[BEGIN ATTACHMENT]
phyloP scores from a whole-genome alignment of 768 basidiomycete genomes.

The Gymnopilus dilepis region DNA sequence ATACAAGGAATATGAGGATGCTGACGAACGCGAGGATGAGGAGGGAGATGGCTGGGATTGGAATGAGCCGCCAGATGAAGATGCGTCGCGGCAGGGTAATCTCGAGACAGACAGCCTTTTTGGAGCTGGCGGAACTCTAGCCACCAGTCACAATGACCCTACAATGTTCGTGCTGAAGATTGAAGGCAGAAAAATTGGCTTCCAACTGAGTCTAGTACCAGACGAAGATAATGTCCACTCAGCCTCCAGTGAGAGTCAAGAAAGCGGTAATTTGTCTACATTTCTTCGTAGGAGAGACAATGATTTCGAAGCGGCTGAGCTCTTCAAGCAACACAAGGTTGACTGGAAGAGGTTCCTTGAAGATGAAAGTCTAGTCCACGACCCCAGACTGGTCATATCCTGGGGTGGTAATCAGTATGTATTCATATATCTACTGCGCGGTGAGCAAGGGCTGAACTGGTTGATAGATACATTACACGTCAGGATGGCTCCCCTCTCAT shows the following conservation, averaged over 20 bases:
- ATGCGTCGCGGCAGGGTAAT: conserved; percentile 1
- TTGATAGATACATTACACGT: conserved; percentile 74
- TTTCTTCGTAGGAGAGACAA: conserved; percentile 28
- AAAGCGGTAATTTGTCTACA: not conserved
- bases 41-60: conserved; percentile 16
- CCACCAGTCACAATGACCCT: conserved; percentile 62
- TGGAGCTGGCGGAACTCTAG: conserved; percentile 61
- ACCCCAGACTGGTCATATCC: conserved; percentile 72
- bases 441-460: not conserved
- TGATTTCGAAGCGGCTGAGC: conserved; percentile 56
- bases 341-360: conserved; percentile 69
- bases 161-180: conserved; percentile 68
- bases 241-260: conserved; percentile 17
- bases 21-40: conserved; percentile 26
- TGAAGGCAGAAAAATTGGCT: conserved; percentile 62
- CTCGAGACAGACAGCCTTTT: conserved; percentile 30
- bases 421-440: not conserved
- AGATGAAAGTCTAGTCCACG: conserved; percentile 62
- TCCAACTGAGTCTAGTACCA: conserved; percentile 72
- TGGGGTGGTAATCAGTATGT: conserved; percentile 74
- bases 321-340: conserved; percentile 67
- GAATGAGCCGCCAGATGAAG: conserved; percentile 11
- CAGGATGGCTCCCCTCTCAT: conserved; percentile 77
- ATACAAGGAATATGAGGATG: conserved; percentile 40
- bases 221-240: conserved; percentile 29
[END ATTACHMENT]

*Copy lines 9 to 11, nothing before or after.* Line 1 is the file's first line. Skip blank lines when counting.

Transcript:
- TGGAGCTGGCGGAACTCTAG: conserved; percentile 61
- ACCCCAGACTGGTCATATCC: conserved; percentile 72
- bases 441-460: not conserved